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The Cook in Me: I Cannot Tell a Lie--I Stuffed the Pork with Cherries!©
Pork Roast with Cherry (or Cranberry) Stuffing
The first memories I have of Pork Roast are from when I was a little girl and the aromas of browning pork and garlic woke me early Sunday mornings. I remember being snuggled under my covers and the smell of sauteing garlic wafting up the stairs to the bedroom where my oldest sister and I slept. That aroma told me that it was time to wake up and get ready for church. We almost always attended 10:45 a.m. Mass at the Catholic Church located at the end of our street. Early every Sunday before we left for church, my Mother prepared the meat that was the main course for that day's dinner and placed it in the oven. At my family's house, Sunday dinner was the main meal of the day and was served between 1 and 1:30 p.m. As a rule we either had Roast Chicken (my favorite), Roast Beef (most often) or Roast Pork (least often) with mashed potatoes and gravy, green beans, salad and rolls. It was a rare day when the menu differed. In the summer we might grill a Sirloin Steak or go on a picnic, but for three-quarters of the year these were the Sunday menu offerings. We usually only saw Ham for the holidays, Meatloaf during the week, Spaghetti and Meatballs for suppers, Macaroni and Cheese or Fish on Fridays, and Duck or Goose at my Grandma Lasak's.
I'm not sure why my Mother rarely made Pork Roast since I never asked her. Maybe at that time pork was the most expensive of the three Sunday staples. Perhaps it was because back then people still worried about trichinosis and pork. A third reason could have been that my Father did not like it as well as the other meats, and generally my Father's preferences were the governing edicts in our house. This was not because he was a tyrant. Rather, it was only because he had been an officer in the U.S. Navy before and during the "Big War" (World War II), and I sometimes think he still thought he was issuing orders to his subordinates. Whatever the reason, I knew that I loved Pork Roast, especially if it was cooked to the point where it melted in your mouth. I also knew that it made excellent hot roast pork sandwiches with my Mother's gravy for supper the next evening.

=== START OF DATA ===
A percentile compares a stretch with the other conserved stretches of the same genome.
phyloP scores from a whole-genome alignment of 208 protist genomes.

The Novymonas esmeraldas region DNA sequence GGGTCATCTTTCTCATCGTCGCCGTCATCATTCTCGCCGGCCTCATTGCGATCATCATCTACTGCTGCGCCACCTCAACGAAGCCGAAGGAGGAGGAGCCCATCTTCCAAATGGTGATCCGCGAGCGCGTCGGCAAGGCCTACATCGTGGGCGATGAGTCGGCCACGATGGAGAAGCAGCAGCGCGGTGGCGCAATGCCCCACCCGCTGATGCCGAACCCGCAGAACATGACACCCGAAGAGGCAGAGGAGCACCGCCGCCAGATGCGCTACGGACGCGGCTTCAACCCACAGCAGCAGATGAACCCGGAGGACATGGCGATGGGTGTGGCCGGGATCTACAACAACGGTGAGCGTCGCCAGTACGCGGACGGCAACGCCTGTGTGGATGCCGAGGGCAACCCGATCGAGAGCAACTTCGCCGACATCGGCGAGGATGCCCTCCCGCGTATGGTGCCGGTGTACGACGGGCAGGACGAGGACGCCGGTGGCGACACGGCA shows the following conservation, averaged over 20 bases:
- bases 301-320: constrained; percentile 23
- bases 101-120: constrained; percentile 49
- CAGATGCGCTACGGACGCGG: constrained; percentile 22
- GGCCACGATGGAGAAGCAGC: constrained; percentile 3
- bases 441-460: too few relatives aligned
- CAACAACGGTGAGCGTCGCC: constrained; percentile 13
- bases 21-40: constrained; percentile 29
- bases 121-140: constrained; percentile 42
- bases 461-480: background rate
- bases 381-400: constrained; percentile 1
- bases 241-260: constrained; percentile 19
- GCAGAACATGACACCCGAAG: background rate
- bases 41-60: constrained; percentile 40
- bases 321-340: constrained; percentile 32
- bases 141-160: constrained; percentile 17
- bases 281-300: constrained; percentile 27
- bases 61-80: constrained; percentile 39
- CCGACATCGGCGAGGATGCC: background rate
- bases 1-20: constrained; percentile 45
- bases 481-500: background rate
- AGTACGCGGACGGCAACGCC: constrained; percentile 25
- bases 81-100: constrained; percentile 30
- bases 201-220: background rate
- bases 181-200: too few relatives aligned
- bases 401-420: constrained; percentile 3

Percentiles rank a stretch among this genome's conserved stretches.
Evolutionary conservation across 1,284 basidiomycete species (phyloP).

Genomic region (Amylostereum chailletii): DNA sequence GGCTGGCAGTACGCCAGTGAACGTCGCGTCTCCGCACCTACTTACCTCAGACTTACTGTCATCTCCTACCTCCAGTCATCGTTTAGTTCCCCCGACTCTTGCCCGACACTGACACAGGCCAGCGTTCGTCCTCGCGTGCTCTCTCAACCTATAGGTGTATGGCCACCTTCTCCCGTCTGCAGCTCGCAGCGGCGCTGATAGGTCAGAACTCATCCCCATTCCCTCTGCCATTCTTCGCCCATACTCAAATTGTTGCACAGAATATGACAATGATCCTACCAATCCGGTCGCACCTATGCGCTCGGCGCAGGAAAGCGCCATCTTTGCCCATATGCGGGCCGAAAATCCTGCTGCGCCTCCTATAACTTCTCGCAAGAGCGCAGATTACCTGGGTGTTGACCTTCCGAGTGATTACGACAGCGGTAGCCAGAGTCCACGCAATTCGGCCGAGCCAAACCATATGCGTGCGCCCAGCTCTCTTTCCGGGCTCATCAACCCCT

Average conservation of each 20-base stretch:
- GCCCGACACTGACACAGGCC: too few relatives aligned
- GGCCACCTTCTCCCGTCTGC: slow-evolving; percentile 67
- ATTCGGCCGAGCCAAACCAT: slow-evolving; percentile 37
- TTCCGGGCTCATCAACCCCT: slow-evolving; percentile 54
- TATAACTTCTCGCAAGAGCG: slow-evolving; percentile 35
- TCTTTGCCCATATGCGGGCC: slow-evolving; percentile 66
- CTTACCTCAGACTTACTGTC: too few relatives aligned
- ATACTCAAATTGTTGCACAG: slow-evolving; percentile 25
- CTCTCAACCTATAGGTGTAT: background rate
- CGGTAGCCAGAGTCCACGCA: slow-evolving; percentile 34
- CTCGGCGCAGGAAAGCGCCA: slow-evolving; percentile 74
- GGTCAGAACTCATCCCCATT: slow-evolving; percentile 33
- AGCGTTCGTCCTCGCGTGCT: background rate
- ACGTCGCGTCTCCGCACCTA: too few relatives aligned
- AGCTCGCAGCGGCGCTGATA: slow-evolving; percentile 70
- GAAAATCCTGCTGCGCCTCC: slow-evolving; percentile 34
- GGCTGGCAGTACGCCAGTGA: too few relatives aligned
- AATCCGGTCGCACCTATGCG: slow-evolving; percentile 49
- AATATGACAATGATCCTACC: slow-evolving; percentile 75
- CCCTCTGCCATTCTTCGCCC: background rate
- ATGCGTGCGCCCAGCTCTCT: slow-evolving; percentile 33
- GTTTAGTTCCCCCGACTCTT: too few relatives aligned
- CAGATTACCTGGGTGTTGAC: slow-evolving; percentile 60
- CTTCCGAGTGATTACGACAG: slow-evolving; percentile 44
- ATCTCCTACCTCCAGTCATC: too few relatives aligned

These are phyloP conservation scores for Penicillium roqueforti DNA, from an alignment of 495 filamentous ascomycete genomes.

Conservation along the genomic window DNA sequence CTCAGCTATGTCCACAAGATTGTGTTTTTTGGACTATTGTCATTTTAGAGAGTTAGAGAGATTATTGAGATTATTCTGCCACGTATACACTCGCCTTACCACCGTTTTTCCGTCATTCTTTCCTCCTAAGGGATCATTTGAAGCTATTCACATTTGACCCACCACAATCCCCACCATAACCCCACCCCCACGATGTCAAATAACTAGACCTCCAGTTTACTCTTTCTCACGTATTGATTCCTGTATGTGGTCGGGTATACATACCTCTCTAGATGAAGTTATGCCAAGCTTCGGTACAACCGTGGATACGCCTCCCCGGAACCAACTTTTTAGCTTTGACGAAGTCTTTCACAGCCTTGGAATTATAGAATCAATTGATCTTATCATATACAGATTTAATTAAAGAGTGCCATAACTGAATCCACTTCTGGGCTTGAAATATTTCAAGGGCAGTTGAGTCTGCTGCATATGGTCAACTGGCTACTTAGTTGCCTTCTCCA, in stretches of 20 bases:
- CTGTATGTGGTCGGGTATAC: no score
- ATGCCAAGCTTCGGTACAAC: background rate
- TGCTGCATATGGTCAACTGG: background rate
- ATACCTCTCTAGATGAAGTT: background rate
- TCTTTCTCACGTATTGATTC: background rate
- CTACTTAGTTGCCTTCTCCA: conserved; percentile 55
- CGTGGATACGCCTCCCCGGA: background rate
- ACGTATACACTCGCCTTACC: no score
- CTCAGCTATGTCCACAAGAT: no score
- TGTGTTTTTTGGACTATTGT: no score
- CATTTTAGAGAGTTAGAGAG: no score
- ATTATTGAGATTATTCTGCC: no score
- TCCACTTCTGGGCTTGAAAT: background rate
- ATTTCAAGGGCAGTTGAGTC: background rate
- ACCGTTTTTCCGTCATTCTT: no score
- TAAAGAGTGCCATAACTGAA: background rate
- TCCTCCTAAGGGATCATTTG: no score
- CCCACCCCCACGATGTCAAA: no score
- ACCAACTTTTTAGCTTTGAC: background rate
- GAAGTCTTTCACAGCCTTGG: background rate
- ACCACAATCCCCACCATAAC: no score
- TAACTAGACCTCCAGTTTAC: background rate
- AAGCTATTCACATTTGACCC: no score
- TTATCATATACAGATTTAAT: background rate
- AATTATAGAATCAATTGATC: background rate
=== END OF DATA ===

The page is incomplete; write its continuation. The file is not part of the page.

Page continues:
I never really watched my Mother cook when I was in elementary school, and I never really cared about how the meals made it to the table. I was too busy reading, playing school (where I was always the teacher of course), roller skating with my best friend Dee Dee who lived across the street, or getting into trouble with my next-door neighbor, Terry. When I was in Junior High School I was occupied listening to my Beatles' albums, reading articles in teen magazines about The Beatles, talking on the telephone with my friends about The Beatles, writing stories about The Beatles, or staring at The Beatles' posters on my bedroom ceiling and walls. As you can guess, I was crazy about The Beatles. I never even wanted a Barbie Doll, which was introduced when I was in the fifth grade. All the girls in the fifth grade had a Barbie doll; it was the most popular birthday and Christmas gift that year. In fact, I was never one to play with any dolls, pretend I was cooking, had an Easy-Bake oven, or dwell on domestic activities (not that Barbie impressed me as the domestic type).
I maintained from the time I was in grade school that I was never going to get married, so I guess I figured I didn't need to know how to cook. (There were no candidates that I thought were suitable for marriage in my grade school classes.) I was going to stay single and be a professional woman like my Father's oldest sister, Aunt Heloise. She was a high level executive at Ohio Bell and had been for some 20 years before I was even born. I had thoughts of being a history teacher, journalist, or novelist. By the time I was in high school, my goal was to be a lawyer and a politician. My friends in high school, knowing that I had sworn off marriage, chided me and called me "Hard Hearted Hannah," and told me I would change my mind. They were right. It's funny how your hormones change those aspirations or at least, in my case, delay them.